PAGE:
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Pakistan declines Saudi call for armed support in Yemen fight

ADEN (Reuters) - Pakistan’s parliament voted on Friday not to join the Saudi-led military intervention in Yemen, dashing Riyadh’s hopes for powerful support from outside of the region in its fight to halt Iranian-allied Houthi rebels.

Saudi Arabia had asked fellow Sunni-majority Pakistan to provide ships, aircraft and troops for the campaign, now in its third week, to stem the influence of Shi’ite Iran in what appears to be proxy war between the Gulf’s two dominant powers.

While Saudi Arabia has the support of its Sunni Gulf Arab neighbours, Pakistan’s parliament voted against becoming militarily involved.

“(Parliament) desires that Pakistan should maintain neutrality in the Yemen conflict so as to be able to play a proactive diplomatic role to end the crisis,” it said.

Saudi Arabia played down the decision, saying it was not yet a final move because “the Pakistani government has not announced an official position up till now,” coalition spokesman Brigadier General Ahmed Asseri told reporters on Friday.

“The presence of our Pakistani brothers would be an addition, but the lack of their ground, naval or air deployment will not affect the operations of the coalition,” he added.

The Saudi-led alliance began air strikes in Yemen against the Houthis on March 26 after the rebels, who already control the capital, began a rapid advance towards the southern port city of Aden.

Saudi Arabia is concerned that the violence could spill over the border it shares with Yemen, and is also worried about the influence of Shi’ite Iran, which has denied Saudi allegations it has provided direct military support to the Houthis.

Iran’s supreme leader Ayatollah Ali Khamenei has called the Saudi’s involvement in Yemen “genocide,” raising tensions between the regional powers as fighting on the ground in Yemen threatens all-out sectarian war.

Paramilitary soldiers walk past the Parliament building during a joint sitting of the parliament in Islamabad April 10, 2015. REUTERS/Faisal Mahmood

A suicide car bomb detonated outside a security building used by Houthi militiamen in central Yemen on Friday, killing at least 20 people, residents and a local official said.

The local branch of the global Sunni militant group Al Qaeda claimed the attack in the city of Bayhan in Shabwa province, which has witnessed heavy fighting between the Shi’ite Houthi fighters and local militiamen who have been supported by days of Saudi-led air strikes.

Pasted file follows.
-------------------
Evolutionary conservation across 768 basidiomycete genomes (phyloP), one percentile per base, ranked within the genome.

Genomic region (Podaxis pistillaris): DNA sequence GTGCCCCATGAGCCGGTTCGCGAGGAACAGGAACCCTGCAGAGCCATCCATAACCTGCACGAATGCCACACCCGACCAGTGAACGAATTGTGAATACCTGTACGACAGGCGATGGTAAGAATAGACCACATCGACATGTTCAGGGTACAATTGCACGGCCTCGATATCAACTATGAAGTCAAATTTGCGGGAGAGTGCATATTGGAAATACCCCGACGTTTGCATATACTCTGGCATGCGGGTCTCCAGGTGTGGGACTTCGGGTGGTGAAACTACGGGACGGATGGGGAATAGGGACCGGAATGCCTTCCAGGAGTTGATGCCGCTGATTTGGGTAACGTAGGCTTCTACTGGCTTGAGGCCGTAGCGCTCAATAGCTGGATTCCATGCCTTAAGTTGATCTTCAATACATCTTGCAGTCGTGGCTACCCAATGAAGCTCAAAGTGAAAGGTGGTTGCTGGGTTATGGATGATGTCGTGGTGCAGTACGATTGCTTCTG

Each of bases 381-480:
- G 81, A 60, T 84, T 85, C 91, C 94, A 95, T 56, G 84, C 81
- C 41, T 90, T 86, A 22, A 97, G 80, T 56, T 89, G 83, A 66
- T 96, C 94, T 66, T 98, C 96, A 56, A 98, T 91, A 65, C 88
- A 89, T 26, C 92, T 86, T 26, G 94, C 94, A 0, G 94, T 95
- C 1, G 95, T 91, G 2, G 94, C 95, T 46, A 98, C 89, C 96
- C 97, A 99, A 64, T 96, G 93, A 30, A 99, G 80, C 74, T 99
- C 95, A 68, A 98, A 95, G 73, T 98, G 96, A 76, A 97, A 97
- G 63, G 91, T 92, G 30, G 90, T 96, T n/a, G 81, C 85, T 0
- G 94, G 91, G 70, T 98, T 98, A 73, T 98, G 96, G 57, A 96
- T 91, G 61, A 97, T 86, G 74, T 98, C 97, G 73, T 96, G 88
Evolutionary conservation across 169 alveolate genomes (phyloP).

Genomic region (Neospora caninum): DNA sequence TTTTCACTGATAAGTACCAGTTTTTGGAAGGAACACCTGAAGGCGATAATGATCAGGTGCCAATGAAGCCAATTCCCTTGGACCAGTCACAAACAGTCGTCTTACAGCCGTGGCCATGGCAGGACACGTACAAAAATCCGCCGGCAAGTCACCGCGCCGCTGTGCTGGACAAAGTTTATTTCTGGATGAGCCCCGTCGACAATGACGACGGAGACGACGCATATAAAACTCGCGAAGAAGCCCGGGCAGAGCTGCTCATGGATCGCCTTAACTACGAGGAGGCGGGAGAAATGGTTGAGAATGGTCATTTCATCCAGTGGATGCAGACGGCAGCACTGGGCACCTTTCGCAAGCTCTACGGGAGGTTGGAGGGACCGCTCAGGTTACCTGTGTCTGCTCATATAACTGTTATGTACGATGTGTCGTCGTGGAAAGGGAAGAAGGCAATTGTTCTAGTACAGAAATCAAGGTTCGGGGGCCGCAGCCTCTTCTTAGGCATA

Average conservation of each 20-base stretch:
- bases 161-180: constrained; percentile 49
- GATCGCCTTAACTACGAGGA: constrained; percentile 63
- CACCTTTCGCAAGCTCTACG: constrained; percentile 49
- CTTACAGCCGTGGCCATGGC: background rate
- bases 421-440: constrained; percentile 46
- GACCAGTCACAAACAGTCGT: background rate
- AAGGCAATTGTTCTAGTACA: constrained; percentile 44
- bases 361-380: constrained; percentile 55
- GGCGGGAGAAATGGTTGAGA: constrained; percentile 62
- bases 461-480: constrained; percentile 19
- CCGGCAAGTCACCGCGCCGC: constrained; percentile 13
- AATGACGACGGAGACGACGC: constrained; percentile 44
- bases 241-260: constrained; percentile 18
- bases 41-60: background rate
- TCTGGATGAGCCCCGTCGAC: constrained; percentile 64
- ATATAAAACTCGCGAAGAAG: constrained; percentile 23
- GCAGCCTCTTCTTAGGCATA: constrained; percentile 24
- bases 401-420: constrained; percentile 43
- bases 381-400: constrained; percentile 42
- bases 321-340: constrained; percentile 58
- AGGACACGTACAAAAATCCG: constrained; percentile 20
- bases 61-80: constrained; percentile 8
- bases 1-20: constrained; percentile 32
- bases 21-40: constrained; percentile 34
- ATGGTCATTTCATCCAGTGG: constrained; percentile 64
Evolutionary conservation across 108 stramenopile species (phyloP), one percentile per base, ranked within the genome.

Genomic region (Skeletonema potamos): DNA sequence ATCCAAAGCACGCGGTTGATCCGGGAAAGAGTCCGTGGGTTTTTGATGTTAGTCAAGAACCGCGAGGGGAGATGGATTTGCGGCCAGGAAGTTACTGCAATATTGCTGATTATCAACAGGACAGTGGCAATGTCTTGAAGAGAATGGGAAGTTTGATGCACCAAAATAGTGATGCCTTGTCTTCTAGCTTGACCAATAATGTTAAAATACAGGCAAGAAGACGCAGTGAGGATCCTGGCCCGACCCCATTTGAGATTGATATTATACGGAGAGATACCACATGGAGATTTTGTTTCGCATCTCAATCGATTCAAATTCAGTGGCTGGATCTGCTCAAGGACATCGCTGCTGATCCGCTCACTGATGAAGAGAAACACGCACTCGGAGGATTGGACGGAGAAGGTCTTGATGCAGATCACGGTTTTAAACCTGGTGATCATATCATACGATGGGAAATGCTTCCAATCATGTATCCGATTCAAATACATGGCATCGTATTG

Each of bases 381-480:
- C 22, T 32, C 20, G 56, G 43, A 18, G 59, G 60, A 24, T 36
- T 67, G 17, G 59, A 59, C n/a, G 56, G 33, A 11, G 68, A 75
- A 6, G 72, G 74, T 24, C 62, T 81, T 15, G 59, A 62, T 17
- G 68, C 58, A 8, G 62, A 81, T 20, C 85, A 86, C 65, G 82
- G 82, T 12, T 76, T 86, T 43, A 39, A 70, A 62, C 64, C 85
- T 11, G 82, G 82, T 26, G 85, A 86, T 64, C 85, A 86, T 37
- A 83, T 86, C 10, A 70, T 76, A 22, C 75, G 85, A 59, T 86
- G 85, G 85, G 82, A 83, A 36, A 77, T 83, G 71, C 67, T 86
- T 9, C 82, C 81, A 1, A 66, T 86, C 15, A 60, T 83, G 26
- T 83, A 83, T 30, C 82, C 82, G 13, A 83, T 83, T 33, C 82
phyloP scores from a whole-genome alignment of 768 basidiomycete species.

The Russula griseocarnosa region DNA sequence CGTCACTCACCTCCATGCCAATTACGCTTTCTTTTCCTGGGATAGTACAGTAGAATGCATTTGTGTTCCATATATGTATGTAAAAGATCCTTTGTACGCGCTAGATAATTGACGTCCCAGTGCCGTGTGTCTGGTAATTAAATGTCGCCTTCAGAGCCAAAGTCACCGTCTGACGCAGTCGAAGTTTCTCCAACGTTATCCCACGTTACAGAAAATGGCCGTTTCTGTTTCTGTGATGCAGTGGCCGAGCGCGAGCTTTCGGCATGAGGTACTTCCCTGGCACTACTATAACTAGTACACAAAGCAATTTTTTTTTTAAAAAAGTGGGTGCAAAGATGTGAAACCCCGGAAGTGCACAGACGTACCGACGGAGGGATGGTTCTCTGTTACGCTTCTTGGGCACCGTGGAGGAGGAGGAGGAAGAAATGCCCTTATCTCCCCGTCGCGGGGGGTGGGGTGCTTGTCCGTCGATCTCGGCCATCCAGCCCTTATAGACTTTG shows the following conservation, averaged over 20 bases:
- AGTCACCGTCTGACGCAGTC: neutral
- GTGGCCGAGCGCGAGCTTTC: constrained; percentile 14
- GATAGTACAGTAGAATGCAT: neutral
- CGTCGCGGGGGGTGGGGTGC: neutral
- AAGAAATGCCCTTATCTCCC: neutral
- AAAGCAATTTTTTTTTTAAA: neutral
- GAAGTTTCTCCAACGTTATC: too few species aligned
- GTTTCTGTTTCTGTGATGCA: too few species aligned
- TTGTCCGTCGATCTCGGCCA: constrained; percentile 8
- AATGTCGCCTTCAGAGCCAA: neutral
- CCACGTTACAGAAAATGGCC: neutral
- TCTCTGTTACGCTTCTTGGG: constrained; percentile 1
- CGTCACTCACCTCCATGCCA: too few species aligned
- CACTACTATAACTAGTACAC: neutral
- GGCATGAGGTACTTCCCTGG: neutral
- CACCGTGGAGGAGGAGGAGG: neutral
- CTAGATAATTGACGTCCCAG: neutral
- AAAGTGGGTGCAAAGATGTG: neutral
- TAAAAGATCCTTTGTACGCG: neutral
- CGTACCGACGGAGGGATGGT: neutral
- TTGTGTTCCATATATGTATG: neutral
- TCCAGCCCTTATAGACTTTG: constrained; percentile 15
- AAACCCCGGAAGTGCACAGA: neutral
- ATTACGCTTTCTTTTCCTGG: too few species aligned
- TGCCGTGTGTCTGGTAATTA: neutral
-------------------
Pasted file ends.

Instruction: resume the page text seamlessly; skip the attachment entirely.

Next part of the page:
Residents said dozens were injured in the huge blast, including several civilians, in the first car bombing since fighting in Yemen rapidly escalated last month.


Coalition air strikes hit Yemen for a sixteenth straight day. In Sanaa, they targeted weapons storage sites used by soldiers loyal to former president Ali Abdullah Saleh, a powerful supporter of the Houthis.

The air raids, which hit the Defence Ministry and other facilities, lasted for hours, residents told Reuters. “The sky was lit up,” said Fadel Muhammad. “We heard big explosions.”

Saleh is still influential in the military, despite giving up power in 2012 after mass protests against his rule, complicating efforts to stabilise the country.

Troops loyal to him are backing Houthi forces fighting his successor President Abd-Rabbu Mansour Hadi, a former general seen by the Houthis as a pawn of Sunni Gulf Arab monarchies and the West. Hadi has fled to Saudi Arabia.

Yemen’s 150,000 barrel-per-day Aden refinery has shut as the conflict worsened, industry sources said. The refinery earlier suspended its tender process for importing oil products, due to the crisis and several tankers headed to the country have been diverted away.

Aden residents said electricity and water had been cut off in several districts, rubbish had been left uncollected and hospitals were unable to cope with the number of wounded.

Fishermen from villages around an hour’s drive west of the stricken city said dozens of families in the last two days have taken to the Arabian Sea on rented boats to seek safety in Djibouti in East Africa.

“The humanitarian situation in Aden is catastrophic and disastrous, both in terms of the rising number of killed and injured as well as in declining capabilities of medics, along with shortages in water and electricity,” local health ministry official Al-Khadr Lawsar said.

“We call on fighters to adhere to international law and respect the work of ambulances and medical staff in the field,” he added, citing the fatal shooting of two brothers working for the Red Crescent while evacuating wounded last week.

Aden residents reported heavy explosions from coalition air strikes and naval bombardment on Houthi positions which shook windows throughout the city.

An Indian ship captain working in Aden was killed in shelling on the city’s dockyard overnight, his company announced, and local media reported that Houthi and allied army units had fired mortars into the area.

An air strike hit a local government compound in the northern suburb of Dar Saad and fires in Aden’s outskirts sent plumes of smoke into the air.

Two planes carrying emergency medical aid landed in Sanaa on Friday, the first deliveries from international aid groups since the heavy fighting began.

They were brought in by the International Committee of the Red Cross and the United Nations Children’s Fund, UNICEF, which had been trying for days to get aid flights into the country.

Additional reporting by Amjad Ali in Islamabad, Ali Abdelaty and Mohammed Ghobari in Cairo and Dominic Evans and Noah Browning in Dubai; Writing by Michael Georgy; Editing by Tom Heneghan